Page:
47 NorCal Sheriff’s Deputies Lose Badges, Guns for Bad Psych Tests

An audit of Alameda County deputy psyche exams triggered by a recent double-murder revealed dozens unfit for duty
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The Alameda County Sheriff’s Office relieved 47 deputies of their badges and guns and placed them on desk duty after an audit of their pre-employment psychological evaluations revealed scores too low to allow them continue to work in law enforcement, according to NBC Bay Area.

Thirty of the deputies worked at the Santa Rita Jail in Dublin, and 17 were on assignment elsewhere in Alameda county.

The audit was initiated following a double-homicide allegedly committed by one of the department’s own several weeks ago, when 24-year-old Deputy Devon Williams was arrested in the killing a husband and wife in their Dublin, Northern California home.

Williams reportedly had had a relationship with the woman he allegedly murdered and had failed his law enforcement psychological exam.

After the arrest, the Sheriff’s Office audited all hires since 2016.

“It’s been heartbreaking to have to bring in these individuals, especially the ones who have been here a long period of time since 2016—and basically telling them we’re suspending your peace officer duties,” Alameda County Sheriff’s Office Lt. Ray Kelly NBC.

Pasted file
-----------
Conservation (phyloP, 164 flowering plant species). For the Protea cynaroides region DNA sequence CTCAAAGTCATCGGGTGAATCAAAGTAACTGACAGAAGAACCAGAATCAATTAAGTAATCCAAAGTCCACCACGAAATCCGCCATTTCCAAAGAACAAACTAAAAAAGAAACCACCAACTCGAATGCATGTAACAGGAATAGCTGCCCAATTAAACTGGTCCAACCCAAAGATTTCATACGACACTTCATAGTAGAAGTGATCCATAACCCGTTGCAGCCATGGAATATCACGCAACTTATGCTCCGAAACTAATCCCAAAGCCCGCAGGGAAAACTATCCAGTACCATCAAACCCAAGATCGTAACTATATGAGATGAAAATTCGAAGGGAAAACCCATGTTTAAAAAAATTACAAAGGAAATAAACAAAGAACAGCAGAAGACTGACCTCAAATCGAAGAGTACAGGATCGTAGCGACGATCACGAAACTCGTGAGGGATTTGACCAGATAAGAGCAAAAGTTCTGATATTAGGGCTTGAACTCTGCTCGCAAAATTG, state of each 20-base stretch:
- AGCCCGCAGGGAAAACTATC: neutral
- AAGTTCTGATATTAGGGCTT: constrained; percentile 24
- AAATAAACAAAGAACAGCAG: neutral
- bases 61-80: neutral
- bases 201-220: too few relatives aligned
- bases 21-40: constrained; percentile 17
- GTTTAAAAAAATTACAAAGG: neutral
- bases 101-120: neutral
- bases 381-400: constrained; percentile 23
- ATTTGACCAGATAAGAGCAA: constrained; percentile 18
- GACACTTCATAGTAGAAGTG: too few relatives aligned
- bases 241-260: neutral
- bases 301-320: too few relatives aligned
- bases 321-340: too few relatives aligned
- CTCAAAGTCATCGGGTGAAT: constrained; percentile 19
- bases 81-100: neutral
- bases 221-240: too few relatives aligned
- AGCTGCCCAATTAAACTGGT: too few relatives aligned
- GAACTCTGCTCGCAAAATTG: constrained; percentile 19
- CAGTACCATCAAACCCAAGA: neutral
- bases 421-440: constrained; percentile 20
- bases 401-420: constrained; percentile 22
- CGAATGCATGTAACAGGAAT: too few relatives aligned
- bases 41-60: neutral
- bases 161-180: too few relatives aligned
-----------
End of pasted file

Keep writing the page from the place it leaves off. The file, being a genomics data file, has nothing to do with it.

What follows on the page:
The mass suspension is shocking but necessary, some say.

“You have the sheriff’s department essentially giving officers a free pass to carry a gun and a badge to do police work when they are completely unqualified and a failed one of the key components of whether you can be trusted with a gun and a badge which is to be psychologically stable,” civil rights attorney Adante Pointer told ABC7.

The Alameda County Sheriff’s Office said Monday that psychological testing standards have changed since 2016, and that the 47 officers put on desk duty will be re-evaluated. The department also said the deputies’ earlier, insufficient scores were due to a lack of maturity—not necessarily hidden psychiatric issues.

“A lot of young people out of college don’t do as well on the psychological exam as someone who has much more life experience,” said Sgt. Kelly. “This has nothing to do with substance abuse issues or mental disorders or diagnoses. We believe testing scores will go up based on the number of years of service.”

One officer has already been reinstated thanks to a later exam. The remaining 46 will be reevaluated by a private psychiatrist over the next few weeks.

“We are working hard to get them to the appointments and get the test done and return everybody back to full duty,” said Kelly.


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